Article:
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There are Never Enough Leaders 4: Why developmental relationships are the centre of it all.

Relationships lie at the heart of the employee experience in almost every way. Organisations are, and should be, deeply human environments. They should uphold and value the very deepest human needs of belonging, connection, growth and recognition. Gallup’s research has consistently shown that having a best friend at work means employees are 7 times more engaged than those who don’t.

A study published in HBR found that strong relationships positively impact collaboration, teamwork, information sharing and productivity. Relationships are not only important for engagement, they are foundational for growth and development. Research by Gartner shows that people who have a strong personal mentoring relationship are 5 times more likely to get promotions and salary increases, a finding that is supported by The Journal of Applied Psychology who found that those with long term mentoring relationships experienced higher salary growth and deeper career satisfaction than those without. 

The humanity of our workplaces are under some threat. The advent of remote working and the rapid acceleration of AI-assisted technology (neither of which are at all bad things in and of themselves - far from it in fact) we are in danger of accidentally losing the soul of our working environments and one of the foundation stones of meaningful and satisfying personal development. These changes simply mean we need to be more intentional about fostering a culture which is human, and puts relationships at the heart of the development journey. If you were to back me into a corner to fight for one thing in the means of scaling effective leaders, I would vote for a culture of meaningful relationship based apprenticeship every time. Ultimately it’s leaders who reproduce leaders and that happens through exposure, visibility and relationship. The good news is that we don’t need to choose. We can simply add this commitment to the other elements we have already discussed in this series.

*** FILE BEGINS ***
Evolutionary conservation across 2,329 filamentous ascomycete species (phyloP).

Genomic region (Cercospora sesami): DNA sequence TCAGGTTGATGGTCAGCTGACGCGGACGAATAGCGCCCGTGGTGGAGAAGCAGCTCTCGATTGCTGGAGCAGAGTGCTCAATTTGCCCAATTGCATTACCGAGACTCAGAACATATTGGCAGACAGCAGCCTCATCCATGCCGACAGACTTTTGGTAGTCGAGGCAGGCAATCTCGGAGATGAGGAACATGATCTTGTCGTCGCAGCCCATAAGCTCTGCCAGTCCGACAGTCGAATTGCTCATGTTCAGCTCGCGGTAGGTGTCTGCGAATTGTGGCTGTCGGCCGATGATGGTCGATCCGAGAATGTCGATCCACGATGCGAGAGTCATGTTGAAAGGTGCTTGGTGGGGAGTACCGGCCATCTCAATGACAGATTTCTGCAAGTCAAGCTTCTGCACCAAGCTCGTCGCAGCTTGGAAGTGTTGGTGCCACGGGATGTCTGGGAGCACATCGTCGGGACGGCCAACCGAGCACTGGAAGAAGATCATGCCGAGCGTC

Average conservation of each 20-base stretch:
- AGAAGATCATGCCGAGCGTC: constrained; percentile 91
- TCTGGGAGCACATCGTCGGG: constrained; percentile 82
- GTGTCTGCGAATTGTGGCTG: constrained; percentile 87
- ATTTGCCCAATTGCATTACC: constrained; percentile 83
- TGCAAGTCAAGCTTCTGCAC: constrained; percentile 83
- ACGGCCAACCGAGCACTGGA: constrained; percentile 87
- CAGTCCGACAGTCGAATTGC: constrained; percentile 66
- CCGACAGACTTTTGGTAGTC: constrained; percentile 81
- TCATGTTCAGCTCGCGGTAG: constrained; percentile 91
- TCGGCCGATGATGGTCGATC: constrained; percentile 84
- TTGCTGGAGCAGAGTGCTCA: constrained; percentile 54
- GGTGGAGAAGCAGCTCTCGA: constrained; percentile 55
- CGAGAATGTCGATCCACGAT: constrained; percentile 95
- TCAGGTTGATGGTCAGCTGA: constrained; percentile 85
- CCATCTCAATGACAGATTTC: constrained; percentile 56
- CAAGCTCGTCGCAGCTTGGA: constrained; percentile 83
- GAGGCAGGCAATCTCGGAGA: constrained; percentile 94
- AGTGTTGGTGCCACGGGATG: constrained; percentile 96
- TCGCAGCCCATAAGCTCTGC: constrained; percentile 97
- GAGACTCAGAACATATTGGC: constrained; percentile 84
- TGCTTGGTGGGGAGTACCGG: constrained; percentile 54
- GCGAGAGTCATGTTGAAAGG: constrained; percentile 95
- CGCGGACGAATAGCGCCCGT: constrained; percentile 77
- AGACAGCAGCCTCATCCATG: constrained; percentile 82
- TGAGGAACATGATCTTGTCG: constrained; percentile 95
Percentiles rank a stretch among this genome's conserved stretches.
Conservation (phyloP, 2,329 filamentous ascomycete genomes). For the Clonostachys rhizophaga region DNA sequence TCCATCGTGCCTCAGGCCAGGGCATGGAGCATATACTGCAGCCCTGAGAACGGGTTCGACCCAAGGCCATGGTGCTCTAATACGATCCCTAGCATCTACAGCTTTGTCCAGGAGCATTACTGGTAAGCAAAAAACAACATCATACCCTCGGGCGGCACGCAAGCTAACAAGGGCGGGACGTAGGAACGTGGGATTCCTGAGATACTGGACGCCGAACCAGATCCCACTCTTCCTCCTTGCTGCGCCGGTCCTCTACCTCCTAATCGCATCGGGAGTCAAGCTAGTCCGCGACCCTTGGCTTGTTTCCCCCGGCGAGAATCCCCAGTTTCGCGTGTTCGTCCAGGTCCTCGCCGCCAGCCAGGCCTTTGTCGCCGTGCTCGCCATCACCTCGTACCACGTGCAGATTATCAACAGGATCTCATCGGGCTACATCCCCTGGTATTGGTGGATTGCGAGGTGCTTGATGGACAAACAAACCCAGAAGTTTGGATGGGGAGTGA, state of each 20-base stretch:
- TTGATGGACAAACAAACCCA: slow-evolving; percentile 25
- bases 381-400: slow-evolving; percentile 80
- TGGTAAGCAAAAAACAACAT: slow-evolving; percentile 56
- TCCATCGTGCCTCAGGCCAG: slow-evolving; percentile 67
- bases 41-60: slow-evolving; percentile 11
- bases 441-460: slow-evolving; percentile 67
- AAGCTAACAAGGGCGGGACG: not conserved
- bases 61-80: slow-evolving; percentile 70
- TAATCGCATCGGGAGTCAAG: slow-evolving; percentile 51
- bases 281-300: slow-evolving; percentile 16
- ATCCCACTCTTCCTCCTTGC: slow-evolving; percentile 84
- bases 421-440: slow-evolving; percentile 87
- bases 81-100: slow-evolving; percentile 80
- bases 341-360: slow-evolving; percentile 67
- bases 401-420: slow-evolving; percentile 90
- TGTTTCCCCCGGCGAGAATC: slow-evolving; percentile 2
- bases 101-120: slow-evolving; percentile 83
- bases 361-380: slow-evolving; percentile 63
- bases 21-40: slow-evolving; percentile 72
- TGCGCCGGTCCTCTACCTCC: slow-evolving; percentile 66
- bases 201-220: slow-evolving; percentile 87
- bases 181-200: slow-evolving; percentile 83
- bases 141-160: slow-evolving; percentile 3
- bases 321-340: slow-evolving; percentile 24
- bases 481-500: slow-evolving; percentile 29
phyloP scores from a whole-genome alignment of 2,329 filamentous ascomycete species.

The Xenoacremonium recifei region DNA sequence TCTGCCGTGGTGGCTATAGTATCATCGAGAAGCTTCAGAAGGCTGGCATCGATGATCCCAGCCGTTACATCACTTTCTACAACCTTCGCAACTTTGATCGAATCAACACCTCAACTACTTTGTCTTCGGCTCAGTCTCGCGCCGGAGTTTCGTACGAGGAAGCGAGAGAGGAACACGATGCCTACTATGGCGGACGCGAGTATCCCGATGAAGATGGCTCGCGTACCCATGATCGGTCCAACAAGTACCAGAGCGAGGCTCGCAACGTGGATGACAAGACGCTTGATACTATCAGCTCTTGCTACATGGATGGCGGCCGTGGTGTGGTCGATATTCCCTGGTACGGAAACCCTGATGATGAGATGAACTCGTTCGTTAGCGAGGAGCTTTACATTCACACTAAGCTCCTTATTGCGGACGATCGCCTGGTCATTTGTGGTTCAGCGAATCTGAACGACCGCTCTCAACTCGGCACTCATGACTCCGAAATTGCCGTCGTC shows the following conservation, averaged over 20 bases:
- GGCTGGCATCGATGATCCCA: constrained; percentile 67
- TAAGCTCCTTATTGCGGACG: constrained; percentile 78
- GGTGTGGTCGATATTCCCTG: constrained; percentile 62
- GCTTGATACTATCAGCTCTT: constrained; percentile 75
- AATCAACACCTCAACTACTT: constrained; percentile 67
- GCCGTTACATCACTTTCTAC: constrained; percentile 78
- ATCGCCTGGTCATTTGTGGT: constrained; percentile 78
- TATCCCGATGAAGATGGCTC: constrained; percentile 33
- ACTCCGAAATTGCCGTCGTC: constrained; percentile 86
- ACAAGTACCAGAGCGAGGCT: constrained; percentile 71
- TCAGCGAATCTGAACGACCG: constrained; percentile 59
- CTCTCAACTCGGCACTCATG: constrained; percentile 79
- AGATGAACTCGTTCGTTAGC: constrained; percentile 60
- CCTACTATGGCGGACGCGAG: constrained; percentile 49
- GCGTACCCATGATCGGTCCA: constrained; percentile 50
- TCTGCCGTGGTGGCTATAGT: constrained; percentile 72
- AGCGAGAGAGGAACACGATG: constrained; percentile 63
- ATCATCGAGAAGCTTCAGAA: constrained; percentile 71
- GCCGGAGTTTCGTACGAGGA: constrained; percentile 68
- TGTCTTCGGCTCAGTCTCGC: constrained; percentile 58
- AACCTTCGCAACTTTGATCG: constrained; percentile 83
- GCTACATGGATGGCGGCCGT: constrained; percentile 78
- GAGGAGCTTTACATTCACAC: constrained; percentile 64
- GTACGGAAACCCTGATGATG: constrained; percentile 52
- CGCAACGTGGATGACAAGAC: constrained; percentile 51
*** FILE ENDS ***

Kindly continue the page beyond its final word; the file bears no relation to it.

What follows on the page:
3-dimensional relationships

Let’s re-imagine the relationships that really help people grow as leaders. Most people tend to think in only one dimension when it comes to relationships that can power their growth - having a mentor or coach. Someone who is more experienced, seasoned and from whom they can learn directly from. This kind of relationship is vital. Potentially the single most important development investment you can make. But it’s not enough. We need balance. We need to think in 3 dimensions when we approach developmental relationships.

  • UPward relationships: These are people you look up to. People who know more than you about something - they don’t need to know more about everything than you, but at least something. It’s someone you look at in at least one dimension of life and think, ‘I want to be able to be / do that more like you.’ The simplest and most proven way to develop something in your own life is to be around someone who knows how to do that ‘something’. Watch firsthand how it’s done, and ask lots of questions about ‘why’ it works when they do it (and possibly not when you do!). Information is rarely enough by itself. Imitating those who have the wisdom of experience accelerates the learning process.